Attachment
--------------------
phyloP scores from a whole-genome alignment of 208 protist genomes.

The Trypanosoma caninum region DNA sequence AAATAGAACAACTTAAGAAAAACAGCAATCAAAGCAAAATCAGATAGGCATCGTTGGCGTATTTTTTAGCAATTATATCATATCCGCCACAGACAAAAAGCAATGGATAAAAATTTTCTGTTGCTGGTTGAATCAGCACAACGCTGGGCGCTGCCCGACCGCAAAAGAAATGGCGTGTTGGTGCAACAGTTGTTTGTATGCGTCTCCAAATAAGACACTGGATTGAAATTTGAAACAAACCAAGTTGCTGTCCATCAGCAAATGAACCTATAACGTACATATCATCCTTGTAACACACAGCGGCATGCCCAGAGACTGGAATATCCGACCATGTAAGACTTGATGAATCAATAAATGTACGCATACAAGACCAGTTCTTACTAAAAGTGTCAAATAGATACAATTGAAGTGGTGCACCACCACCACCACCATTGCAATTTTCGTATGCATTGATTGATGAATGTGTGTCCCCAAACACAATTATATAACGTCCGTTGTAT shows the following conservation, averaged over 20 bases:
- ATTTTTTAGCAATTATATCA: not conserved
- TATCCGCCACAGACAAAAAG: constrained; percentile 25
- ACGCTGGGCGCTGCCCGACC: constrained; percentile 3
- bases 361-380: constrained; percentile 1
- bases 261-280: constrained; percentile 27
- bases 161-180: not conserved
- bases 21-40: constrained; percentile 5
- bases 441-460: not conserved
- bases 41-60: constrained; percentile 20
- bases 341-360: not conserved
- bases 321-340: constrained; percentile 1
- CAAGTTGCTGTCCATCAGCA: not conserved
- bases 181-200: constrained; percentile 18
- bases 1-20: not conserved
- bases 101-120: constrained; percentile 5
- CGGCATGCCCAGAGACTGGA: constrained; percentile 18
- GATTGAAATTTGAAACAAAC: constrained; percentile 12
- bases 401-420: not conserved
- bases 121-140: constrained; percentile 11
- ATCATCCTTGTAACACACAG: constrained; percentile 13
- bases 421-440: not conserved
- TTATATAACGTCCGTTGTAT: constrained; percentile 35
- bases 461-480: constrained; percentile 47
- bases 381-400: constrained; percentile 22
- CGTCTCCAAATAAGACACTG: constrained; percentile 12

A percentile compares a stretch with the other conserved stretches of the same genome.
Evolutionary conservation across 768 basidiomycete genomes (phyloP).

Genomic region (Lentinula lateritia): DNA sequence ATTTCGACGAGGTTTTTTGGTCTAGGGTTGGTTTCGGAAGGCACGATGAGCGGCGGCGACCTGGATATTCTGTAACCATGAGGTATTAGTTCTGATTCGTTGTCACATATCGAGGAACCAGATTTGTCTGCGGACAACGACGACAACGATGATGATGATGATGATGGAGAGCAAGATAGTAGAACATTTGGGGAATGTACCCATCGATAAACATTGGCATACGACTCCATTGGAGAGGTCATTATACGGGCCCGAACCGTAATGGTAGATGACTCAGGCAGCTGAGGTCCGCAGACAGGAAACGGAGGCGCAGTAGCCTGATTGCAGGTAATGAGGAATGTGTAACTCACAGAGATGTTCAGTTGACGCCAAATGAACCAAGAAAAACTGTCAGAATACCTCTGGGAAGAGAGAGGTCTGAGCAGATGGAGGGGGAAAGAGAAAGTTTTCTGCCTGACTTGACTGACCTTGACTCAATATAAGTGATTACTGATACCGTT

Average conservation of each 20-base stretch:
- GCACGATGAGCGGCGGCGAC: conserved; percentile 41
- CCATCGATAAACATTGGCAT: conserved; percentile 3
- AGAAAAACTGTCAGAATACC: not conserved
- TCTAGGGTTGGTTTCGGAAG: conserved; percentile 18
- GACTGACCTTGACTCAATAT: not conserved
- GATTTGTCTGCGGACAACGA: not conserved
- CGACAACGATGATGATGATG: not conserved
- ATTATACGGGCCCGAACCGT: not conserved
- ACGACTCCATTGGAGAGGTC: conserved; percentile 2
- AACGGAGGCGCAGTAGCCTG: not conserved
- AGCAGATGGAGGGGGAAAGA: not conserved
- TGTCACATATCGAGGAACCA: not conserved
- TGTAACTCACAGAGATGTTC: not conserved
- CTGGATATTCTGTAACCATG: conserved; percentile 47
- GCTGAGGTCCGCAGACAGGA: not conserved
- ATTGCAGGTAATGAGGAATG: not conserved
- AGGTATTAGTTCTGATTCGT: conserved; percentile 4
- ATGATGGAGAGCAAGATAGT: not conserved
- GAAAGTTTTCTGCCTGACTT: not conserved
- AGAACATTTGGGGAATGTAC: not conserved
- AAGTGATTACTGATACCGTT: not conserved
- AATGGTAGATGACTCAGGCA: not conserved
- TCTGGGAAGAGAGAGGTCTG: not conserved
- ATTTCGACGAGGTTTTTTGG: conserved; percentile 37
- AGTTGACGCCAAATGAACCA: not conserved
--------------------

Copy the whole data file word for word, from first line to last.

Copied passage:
phyloP scores from a whole-genome alignment of 208 protist genomes.

The Trypanosoma caninum region DNA sequence AAATAGAACAACTTAAGAAAAACAGCAATCAAAGCAAAATCAGATAGGCATCGTTGGCGTATTTTTTAGCAATTATATCATATCCGCCACAGACAAAAAGCAATGGATAAAAATTTTCTGTTGCTGGTTGAATCAGCACAACGCTGGGCGCTGCCCGACCGCAAAAGAAATGGCGTGTTGGTGCAACAGTTGTTTGTATGCGTCTCCAAATAAGACACTGGATTGAAATTTGAAACAAACCAAGTTGCTGTCCATCAGCAAATGAACCTATAACGTACATATCATCCTTGTAACACACAGCGGCATGCCCAGAGACTGGAATATCCGACCATGTAAGACTTGATGAATCAATAAATGTACGCATACAAGACCAGTTCTTACTAAAAGTGTCAAATAGATACAATTGAAGTGGTGCACCACCACCACCACCATTGCAATTTTCGTATGCATTGATTGATGAATGTGTGTCCCCAAACACAATTATATAACGTCCGTTGTAT shows the following conservation, averaged over 20 bases:
- ATTTTTTAGCAATTATATCA: not conserved
- TATCCGCCACAGACAAAAAG: constrained; percentile 25
- ACGCTGGGCGCTGCCCGACC: constrained; percentile 3
- bases 361-380: constrained; percentile 1
- bases 261-280: constrained; percentile 27
- bases 161-180: not conserved
- bases 21-40: constrained; percentile 5
- bases 441-460: not conserved
- bases 41-60: constrained; percentile 20
- bases 341-360: not conserved
- bases 321-340: constrained; percentile 1
- CAAGTTGCTGTCCATCAGCA: not conserved
- bases 181-200: constrained; percentile 18
- bases 1-20: not conserved
- bases 101-120: constrained; percentile 5
- CGGCATGCCCAGAGACTGGA: constrained; percentile 18
- GATTGAAATTTGAAACAAAC: constrained; percentile 12
- bases 401-420: not conserved
- bases 121-140: constrained; percentile 11
- ATCATCCTTGTAACACACAG: constrained; percentile 13
- bases 421-440: not conserved
- TTATATAACGTCCGTTGTAT: constrained; percentile 35
- bases 461-480: constrained; percentile 47
- bases 381-400: constrained; percentile 22
- CGTCTCCAAATAAGACACTG: constrained; percentile 12

A percentile compares a stretch with the other conserved stretches of the same genome.
Evolutionary conservation across 768 basidiomycete genomes (phyloP).

Genomic region (Lentinula lateritia): DNA sequence ATTTCGACGAGGTTTTTTGGTCTAGGGTTGGTTTCGGAAGGCACGATGAGCGGCGGCGACCTGGATATTCTGTAACCATGAGGTATTAGTTCTGATTCGTTGTCACATATCGAGGAACCAGATTTGTCTGCGGACAACGACGACAACGATGATGATGATGATGATGGAGAGCAAGATAGTAGAACATTTGGGGAATGTACCCATCGATAAACATTGGCATACGACTCCATTGGAGAGGTCATTATACGGGCCCGAACCGTAATGGTAGATGACTCAGGCAGCTGAGGTCCGCAGACAGGAAACGGAGGCGCAGTAGCCTGATTGCAGGTAATGAGGAATGTGTAACTCACAGAGATGTTCAGTTGACGCCAAATGAACCAAGAAAAACTGTCAGAATACCTCTGGGAAGAGAGAGGTCTGAGCAGATGGAGGGGGAAAGAGAAAGTTTTCTGCCTGACTTGACTGACCTTGACTCAATATAAGTGATTACTGATACCGTT

Average conservation of each 20-base stretch:
- GCACGATGAGCGGCGGCGAC: conserved; percentile 41
- CCATCGATAAACATTGGCAT: conserved; percentile 3
- AGAAAAACTGTCAGAATACC: not conserved
- TCTAGGGTTGGTTTCGGAAG: conserved; percentile 18
- GACTGACCTTGACTCAATAT: not conserved
- GATTTGTCTGCGGACAACGA: not conserved
- CGACAACGATGATGATGATG: not conserved
- ATTATACGGGCCCGAACCGT: not conserved
- ACGACTCCATTGGAGAGGTC: conserved; percentile 2
- AACGGAGGCGCAGTAGCCTG: not conserved
- AGCAGATGGAGGGGGAAAGA: not conserved
- TGTCACATATCGAGGAACCA: not conserved
- TGTAACTCACAGAGATGTTC: not conserved
- CTGGATATTCTGTAACCATG: conserved; percentile 47
- GCTGAGGTCCGCAGACAGGA: not conserved
- ATTGCAGGTAATGAGGAATG: not conserved
- AGGTATTAGTTCTGATTCGT: conserved; percentile 4
- ATGATGGAGAGCAAGATAGT: not conserved
- GAAAGTTTTCTGCCTGACTT: not conserved
- AGAACATTTGGGGAATGTAC: not conserved
- AAGTGATTACTGATACCGTT: not conserved
- AATGGTAGATGACTCAGGCA: not conserved
- TCTGGGAAGAGAGAGGTCTG: not conserved
- ATTTCGACGAGGTTTTTTGG: conserved; percentile 37
- AGTTGACGCCAAATGAACCA: not conserved